Name: Mary Stiehl
Immediate family members: Husband: Bill Stiehl Jr.; daughters, Katie Frauenfelder and Chrissy Austin
Office seeking: Sixth Ward alderman
Previous and current elected offices and terms served: None
Why are you running? I am running for alderman from the 6th Ward because I want to see the city of Belleville, where I grew up and where we have raised our family, prosper. It is vital to the growth and prosperity of the city that it be safe, that its infrastructure be maintained, that it be attractive to businesses and that it be operated in a fiscally responsible manner. I also want to raise the level of discourse in government. I want to see people debate the issues without name-calling and rancor. I want to see a city government that is responsive to its people and that spends money wisely, and that ensures that Belleville is a place where people want to live and work.
What is the most important issue facing the City of Belleville? How would you approach it? In my opinion there are two critical issues facing the City of Belleville and they are equally important. Safety is critical, because unless the people of Belleville feel safe, businesses will not locate or open here and people will not want to live here. We must maintain the police and fire departments at a level that ensures the safety of our citizens. I would work to find ways to adequately fund the police and fire departments and make sure that we have sufficient resources to hire enough police officers and firefighters. We also need to ensure that we offer competitive salaries so that we can retain good officers and firefighters. Equally important is economic development. We have seen what happens to cities that do not compete for business. Without economic development, the tax base erodes and it becomes impossible to adequately fund necessary city services. I would work with the city administration and local businesses to recruit new business, whether they be start-ups or existing businesses.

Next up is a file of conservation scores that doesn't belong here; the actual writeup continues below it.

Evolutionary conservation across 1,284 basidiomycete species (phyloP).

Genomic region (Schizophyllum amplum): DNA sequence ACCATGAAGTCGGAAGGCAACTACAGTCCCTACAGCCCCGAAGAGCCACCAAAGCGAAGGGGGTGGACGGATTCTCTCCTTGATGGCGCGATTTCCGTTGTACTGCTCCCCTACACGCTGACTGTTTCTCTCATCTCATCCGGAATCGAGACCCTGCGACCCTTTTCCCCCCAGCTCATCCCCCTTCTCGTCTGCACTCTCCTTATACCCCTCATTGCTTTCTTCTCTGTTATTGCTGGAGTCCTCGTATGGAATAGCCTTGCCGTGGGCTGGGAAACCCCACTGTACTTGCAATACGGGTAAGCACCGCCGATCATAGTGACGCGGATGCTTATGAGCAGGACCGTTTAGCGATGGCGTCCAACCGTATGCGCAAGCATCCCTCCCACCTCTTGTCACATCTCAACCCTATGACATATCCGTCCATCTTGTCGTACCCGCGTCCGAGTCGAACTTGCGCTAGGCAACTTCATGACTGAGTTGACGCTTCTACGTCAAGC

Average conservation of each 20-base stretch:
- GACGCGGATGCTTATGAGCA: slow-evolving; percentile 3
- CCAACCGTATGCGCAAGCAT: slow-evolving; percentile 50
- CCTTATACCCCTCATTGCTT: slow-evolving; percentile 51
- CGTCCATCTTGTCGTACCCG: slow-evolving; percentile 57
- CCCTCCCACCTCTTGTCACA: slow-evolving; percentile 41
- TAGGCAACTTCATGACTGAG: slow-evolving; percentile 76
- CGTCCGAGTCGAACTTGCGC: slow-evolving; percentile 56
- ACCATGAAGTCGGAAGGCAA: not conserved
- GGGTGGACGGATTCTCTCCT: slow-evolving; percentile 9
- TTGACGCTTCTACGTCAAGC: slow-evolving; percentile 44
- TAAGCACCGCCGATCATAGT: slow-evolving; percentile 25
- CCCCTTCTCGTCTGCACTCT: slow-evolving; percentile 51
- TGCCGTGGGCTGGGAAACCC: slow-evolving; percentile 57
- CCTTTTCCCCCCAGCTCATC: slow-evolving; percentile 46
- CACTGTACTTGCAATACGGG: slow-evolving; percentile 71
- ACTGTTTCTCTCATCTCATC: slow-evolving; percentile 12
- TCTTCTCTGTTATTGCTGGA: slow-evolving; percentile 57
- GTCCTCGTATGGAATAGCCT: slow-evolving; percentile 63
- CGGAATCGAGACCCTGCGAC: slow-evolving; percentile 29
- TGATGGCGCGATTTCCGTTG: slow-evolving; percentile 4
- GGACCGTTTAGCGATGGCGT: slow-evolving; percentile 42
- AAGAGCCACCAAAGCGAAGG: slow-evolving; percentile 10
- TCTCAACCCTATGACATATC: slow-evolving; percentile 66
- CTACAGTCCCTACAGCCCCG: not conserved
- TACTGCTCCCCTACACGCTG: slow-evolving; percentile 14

In 2013, the Belleville City Council approved a 0.25 percent sales tax increase that is set to expire this year. Explain whether you support or oppose the continuation of this tax and whether you support either or both of the 1 percent sales tax referendums on the April ballot in St. Clair County. I support the extension of the .25 percent sales tax. The tax has been used to fund the hiring of police officers and there is nothing more important than the safety of our community. The tax is particularly necessary because of the unreliability of funding from the state of Illinois. I support the 1 percent sales tax to be used to fund capital projects for schools. Years of mismanagement at the state level have left Illinois without a budget and unable or unwilling to adequately fund education. We cannot allow our schools to deteriorate. The funds generated from the tax can only be used for school construction or improvement; they cannot be used to pay salaries of administrators or teachers, or to hire staff. I support the 1 percent sales tax for St. Clair County. The tax would not apply to groceries, medications, or motor vehicles. I would not support the sales tax if it were to be used to fund Mid-America Airport or other county departments. However, the funds generated from the tax can only be used for public safety. The tax will provide money for the sheriff to hire additional deputies to improve response time and to improve safety in the county.